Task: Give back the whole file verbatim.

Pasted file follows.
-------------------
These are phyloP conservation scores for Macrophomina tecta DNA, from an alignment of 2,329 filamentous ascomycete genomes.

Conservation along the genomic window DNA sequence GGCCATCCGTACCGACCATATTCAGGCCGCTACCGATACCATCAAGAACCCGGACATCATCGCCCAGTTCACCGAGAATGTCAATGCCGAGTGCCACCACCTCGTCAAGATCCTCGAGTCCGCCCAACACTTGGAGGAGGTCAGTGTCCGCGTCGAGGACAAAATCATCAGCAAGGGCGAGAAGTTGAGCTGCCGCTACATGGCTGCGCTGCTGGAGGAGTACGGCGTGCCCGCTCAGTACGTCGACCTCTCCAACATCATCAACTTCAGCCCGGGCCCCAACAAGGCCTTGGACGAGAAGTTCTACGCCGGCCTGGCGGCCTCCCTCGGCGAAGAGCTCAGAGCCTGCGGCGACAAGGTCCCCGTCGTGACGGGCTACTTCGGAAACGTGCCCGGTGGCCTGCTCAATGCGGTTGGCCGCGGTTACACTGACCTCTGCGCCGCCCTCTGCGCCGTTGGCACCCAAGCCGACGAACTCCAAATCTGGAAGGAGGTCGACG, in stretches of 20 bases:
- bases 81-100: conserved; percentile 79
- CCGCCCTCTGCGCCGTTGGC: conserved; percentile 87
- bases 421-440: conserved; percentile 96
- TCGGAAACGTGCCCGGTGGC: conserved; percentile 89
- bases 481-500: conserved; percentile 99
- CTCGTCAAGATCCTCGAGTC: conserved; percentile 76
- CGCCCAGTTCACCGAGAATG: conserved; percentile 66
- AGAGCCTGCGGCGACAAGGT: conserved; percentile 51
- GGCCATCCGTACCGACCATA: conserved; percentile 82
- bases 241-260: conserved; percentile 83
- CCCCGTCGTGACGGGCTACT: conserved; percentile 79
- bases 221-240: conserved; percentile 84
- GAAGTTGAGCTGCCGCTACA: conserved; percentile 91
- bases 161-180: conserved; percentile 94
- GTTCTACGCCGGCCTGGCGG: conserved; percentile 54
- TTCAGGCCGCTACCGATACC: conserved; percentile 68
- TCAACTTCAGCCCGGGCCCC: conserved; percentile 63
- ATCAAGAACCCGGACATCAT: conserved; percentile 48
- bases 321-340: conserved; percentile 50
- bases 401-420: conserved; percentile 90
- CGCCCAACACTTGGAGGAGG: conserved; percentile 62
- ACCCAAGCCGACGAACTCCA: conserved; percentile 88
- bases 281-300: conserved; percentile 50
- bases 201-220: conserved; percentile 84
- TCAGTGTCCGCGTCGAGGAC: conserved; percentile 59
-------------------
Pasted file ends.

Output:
These are phyloP conservation scores for Macrophomina tecta DNA, from an alignment of 2,329 filamentous ascomycete genomes.

Conservation along the genomic window DNA sequence GGCCATCCGTACCGACCATATTCAGGCCGCTACCGATACCATCAAGAACCCGGACATCATCGCCCAGTTCACCGAGAATGTCAATGCCGAGTGCCACCACCTCGTCAAGATCCTCGAGTCCGCCCAACACTTGGAGGAGGTCAGTGTCCGCGTCGAGGACAAAATCATCAGCAAGGGCGAGAAGTTGAGCTGCCGCTACATGGCTGCGCTGCTGGAGGAGTACGGCGTGCCCGCTCAGTACGTCGACCTCTCCAACATCATCAACTTCAGCCCGGGCCCCAACAAGGCCTTGGACGAGAAGTTCTACGCCGGCCTGGCGGCCTCCCTCGGCGAAGAGCTCAGAGCCTGCGGCGACAAGGTCCCCGTCGTGACGGGCTACTTCGGAAACGTGCCCGGTGGCCTGCTCAATGCGGTTGGCCGCGGTTACACTGACCTCTGCGCCGCCCTCTGCGCCGTTGGCACCCAAGCCGACGAACTCCAAATCTGGAAGGAGGTCGACG, in stretches of 20 bases:
- bases 81-100: conserved; percentile 79
- CCGCCCTCTGCGCCGTTGGC: conserved; percentile 87
- bases 421-440: conserved; percentile 96
- TCGGAAACGTGCCCGGTGGC: conserved; percentile 89
- bases 481-500: conserved; percentile 99
- CTCGTCAAGATCCTCGAGTC: conserved; percentile 76
- CGCCCAGTTCACCGAGAATG: conserved; percentile 66
- AGAGCCTGCGGCGACAAGGT: conserved; percentile 51
- GGCCATCCGTACCGACCATA: conserved; percentile 82
- bases 241-260: conserved; percentile 83
- CCCCGTCGTGACGGGCTACT: conserved; percentile 79
- bases 221-240: conserved; percentile 84
- GAAGTTGAGCTGCCGCTACA: conserved; percentile 91
- bases 161-180: conserved; percentile 94
- GTTCTACGCCGGCCTGGCGG: conserved; percentile 54
- TTCAGGCCGCTACCGATACC: conserved; percentile 68
- TCAACTTCAGCCCGGGCCCC: conserved; percentile 63
- ATCAAGAACCCGGACATCAT: conserved; percentile 48
- bases 321-340: conserved; percentile 50
- bases 401-420: conserved; percentile 90
- CGCCCAACACTTGGAGGAGG: conserved; percentile 62
- ACCCAAGCCGACGAACTCCA: conserved; percentile 88
- bases 281-300: conserved; percentile 50
- bases 201-220: conserved; percentile 84
- TCAGTGTCCGCGTCGAGGAC: conserved; percentile 59